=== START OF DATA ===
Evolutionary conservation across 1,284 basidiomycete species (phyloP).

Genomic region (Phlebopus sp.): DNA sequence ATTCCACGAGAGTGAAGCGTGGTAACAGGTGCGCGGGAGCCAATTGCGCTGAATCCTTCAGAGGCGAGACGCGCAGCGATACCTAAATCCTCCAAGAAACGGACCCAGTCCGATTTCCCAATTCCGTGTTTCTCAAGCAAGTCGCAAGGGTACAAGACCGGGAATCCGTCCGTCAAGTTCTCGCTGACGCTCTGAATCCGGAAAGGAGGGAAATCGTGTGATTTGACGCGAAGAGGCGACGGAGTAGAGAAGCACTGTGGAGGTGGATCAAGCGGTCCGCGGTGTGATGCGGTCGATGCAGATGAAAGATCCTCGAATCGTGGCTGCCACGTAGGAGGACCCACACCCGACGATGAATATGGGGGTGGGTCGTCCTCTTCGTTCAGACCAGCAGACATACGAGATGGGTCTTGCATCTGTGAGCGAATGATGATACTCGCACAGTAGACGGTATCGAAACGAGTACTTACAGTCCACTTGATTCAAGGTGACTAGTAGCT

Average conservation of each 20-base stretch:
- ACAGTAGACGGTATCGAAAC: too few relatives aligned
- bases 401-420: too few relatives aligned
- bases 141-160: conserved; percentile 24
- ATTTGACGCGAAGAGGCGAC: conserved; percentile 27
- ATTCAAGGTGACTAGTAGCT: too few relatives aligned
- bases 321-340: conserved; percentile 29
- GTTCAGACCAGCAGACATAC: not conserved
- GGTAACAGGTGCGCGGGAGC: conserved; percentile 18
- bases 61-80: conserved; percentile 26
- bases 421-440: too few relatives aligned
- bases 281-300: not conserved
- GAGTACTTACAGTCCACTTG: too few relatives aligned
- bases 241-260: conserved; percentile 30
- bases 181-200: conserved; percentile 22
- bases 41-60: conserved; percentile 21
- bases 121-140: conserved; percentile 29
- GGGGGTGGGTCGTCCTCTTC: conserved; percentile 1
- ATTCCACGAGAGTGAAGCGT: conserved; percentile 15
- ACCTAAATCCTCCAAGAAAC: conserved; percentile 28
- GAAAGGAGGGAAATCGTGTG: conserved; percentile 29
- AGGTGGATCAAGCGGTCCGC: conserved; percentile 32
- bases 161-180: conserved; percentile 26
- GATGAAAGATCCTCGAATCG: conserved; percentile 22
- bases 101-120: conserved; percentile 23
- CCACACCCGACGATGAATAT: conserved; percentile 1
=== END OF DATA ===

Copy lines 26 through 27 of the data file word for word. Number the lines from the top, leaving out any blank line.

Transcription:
- GATGAAAGATCCTCGAATCG: conserved; percentile 22
- bases 101-120: conserved; percentile 23